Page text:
However, one of the four photographs has more than one interesting story associated with it. It’s this one here:

This photograph depicts the officers and non-commissioned staff of the 119th Pennsylvania. The subject of this post is seated at left, Major Henry Paul Truefitt, Jr.

It depicts the officers and non-commissioned staff of the 119th Pennsylvania standing in front of a winter hut. For the next few posts, I’d like to profile some of the people in this photograph and tell you their stories. Individually, these tales aren’t that compelling, but taken together, they really make the viewer appreciate this image as a piece of Army of the Potomac history.

The first personality I’d like to profile is this fellow here, the officer seated on the left. In the original image—which is owned by the Massachusetts branch of MOLLUS—he’s the only one labeled. 

Here's a close-up of Major Henry P. Truefitt, Jr., an officer who was killed-in-action at Spotsylvania Court House, May 12, 1864.

He is Major Henry Paul Truefitt, Jr. Here’s another image of him, taken prior to the Civil War.

This image depicts Henry Truefitt prior to the war. Likely, this image was struck in his hometown of Philadelphia.

I don’t know much about Truefitt; however, I can say that when this image was taken, he didn’t have long to live. Major Truefitt was killed-in-action on May 12, 1864, at the Battle of the Mule Shoe Salient. Quite possibly, this was the last photograph ever taken of him.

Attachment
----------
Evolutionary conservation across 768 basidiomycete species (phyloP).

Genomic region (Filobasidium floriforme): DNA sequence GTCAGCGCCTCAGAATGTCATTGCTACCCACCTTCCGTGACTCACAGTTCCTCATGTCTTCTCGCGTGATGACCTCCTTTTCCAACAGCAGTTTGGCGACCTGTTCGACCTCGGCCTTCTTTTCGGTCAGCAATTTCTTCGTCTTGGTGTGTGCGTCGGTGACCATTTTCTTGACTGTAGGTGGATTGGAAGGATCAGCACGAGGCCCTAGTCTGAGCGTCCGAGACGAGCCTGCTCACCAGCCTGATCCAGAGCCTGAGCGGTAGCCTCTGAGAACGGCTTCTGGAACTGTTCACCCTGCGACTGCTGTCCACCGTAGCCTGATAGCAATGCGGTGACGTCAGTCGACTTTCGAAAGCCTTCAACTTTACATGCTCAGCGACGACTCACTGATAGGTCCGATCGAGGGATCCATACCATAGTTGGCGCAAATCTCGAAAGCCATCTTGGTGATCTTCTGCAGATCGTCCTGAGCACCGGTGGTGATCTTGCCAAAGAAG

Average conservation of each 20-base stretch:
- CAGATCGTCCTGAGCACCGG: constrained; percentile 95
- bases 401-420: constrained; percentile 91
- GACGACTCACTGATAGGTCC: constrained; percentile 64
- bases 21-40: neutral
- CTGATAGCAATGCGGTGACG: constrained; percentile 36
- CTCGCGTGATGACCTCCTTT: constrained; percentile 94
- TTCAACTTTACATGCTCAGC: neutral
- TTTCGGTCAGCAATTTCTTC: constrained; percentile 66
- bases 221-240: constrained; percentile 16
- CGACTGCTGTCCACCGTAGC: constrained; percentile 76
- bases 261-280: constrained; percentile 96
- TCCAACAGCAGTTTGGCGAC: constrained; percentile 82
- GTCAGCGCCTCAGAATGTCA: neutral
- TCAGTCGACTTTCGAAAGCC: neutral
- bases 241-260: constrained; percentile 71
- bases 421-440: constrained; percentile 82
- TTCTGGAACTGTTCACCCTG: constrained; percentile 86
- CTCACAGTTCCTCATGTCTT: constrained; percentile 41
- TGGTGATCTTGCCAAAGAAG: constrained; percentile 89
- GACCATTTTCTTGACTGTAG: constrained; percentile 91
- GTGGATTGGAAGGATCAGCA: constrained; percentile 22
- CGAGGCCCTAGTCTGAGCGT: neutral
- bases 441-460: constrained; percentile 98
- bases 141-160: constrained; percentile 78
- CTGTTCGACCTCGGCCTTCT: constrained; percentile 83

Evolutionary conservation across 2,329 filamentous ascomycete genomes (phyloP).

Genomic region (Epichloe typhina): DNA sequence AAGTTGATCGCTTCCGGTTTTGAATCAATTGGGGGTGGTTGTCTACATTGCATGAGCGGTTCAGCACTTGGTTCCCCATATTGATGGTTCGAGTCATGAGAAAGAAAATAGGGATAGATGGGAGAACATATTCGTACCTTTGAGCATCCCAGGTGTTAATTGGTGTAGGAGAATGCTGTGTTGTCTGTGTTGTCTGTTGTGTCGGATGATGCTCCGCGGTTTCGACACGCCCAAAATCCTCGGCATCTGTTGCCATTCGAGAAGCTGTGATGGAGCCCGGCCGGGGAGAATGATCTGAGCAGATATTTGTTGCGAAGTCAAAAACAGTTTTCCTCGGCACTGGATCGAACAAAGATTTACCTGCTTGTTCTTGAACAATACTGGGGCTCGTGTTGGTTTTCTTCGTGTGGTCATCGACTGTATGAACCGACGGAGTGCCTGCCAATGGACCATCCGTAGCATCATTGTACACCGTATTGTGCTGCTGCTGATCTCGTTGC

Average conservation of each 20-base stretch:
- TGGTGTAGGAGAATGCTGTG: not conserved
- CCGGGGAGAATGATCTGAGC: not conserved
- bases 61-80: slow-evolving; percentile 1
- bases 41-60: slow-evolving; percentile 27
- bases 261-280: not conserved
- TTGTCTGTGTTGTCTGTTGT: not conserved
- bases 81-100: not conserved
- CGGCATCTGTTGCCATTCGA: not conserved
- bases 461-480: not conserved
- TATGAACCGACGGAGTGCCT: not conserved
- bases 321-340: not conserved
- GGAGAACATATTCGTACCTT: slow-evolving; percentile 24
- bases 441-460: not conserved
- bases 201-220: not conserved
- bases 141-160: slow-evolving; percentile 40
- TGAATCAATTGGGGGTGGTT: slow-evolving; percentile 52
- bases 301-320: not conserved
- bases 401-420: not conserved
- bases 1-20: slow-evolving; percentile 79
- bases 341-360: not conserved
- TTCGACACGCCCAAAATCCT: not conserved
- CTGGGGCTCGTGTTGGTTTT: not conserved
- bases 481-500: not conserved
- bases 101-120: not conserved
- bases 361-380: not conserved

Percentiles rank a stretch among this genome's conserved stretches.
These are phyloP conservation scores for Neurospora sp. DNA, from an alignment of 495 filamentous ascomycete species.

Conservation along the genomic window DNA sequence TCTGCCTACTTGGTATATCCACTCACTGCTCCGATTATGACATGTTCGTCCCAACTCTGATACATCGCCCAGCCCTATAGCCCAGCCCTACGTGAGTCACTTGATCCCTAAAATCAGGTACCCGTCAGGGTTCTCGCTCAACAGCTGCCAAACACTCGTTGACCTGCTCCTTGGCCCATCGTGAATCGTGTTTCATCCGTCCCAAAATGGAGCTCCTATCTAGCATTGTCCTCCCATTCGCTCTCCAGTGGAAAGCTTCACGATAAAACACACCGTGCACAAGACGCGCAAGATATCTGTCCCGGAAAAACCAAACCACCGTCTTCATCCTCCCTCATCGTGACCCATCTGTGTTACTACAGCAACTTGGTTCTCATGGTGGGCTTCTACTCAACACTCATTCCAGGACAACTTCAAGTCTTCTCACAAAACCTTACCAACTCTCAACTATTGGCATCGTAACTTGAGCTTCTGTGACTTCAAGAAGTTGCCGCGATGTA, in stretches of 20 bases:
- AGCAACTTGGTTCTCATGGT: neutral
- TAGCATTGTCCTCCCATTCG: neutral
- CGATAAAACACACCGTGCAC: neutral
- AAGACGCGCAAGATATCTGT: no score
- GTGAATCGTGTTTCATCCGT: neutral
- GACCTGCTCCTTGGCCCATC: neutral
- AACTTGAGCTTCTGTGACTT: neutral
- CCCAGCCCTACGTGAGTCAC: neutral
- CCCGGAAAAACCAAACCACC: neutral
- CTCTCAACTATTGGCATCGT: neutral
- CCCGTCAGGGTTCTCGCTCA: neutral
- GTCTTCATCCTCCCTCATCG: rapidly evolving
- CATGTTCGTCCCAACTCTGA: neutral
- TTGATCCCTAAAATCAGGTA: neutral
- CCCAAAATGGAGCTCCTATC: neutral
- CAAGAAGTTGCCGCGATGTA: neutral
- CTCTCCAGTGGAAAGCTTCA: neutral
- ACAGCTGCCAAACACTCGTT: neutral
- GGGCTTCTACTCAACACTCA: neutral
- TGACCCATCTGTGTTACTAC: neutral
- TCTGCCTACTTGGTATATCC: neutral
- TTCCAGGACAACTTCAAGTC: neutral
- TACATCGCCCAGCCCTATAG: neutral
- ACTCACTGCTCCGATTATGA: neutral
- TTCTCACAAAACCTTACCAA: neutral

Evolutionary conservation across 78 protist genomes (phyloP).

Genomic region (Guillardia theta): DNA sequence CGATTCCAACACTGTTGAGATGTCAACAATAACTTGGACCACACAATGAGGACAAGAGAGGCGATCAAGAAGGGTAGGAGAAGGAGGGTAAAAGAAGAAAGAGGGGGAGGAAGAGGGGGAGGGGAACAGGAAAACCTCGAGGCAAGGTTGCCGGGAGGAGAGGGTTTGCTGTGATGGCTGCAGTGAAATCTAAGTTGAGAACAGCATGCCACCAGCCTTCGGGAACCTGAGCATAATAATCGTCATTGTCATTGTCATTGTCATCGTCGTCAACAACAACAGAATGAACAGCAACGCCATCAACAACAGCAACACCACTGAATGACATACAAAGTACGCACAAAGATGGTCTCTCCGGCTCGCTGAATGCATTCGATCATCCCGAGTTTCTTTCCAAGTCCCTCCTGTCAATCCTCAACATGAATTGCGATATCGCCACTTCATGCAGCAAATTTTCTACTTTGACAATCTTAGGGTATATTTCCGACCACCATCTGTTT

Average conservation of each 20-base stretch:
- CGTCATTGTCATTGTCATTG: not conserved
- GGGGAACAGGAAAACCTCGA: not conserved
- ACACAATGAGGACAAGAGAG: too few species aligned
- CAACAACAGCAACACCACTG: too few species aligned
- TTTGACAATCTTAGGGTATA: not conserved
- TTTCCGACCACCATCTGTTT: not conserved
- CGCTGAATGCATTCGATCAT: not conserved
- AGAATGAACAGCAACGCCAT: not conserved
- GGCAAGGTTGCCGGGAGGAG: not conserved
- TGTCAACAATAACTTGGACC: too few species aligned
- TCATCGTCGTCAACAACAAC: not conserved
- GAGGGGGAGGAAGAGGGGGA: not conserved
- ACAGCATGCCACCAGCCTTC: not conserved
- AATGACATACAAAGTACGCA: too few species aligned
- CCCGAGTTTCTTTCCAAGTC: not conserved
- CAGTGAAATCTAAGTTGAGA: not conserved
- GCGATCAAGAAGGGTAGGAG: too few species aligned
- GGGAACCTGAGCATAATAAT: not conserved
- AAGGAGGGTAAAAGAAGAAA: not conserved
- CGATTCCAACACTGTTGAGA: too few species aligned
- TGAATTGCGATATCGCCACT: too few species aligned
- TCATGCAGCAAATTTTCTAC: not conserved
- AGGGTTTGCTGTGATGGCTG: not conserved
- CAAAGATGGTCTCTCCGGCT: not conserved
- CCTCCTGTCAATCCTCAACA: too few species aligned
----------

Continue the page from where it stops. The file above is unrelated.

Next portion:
Truefitt had been a member of the Gray Reserves, a prewar militia regiment that filled the officer corps of the 119th Pennsylvania. Here, you can see another image of him, wearing the characteristic gray uniform of that regiment.

Here's one last image of Truefitt (shown as second lieutenant). Here, he is wearing the uniform of the Gray Reserves, an antebellum militia regiment assigned to the city of Philadelphia. Clearly, Truefitt never gave up on his mustache, did he?

When he mustered into the 119th Pennsylvania, Truefitt started out as the captain of Company G, but on April 4, 1863, he received a promotion to major. He assumed command of the 119th on April 25, 1864, when the regiment’s lieutenant colonel was cashiered by the War Department (the subject of a future post). Truefitt led his regiment at the Battle of the Wilderness and the battles around Spotsylvania Court House, but he fell dead while leading his it against Confederate-held earthworks near the McCoull farm.

Strangely, little is known about Truefitt’s death. Even though he commanded a regiment, I’ve never seen a single eyewitness account describing his final moments. This, I think, is testament to the confused nature of the fighting at the Mule Shoe’s “Bloody Angle.” That is to say, so much happened there so quickly that no living person ever recorded the particulars of Major Truefitt’s death.

However, I know a little bit about Truefitt’s burial. Specifically, I know that Truefitt was buried on the battlefield and I know where he was buried.

Pay attention to this other fellow in the photograph. This is Captain Charles Noble, Jr., who served on the staff of Maj. Gen. David Birney.

This close-up depicts Captain Charles Noble, Jr., who helped bury Major Truefitt near the Landrum House.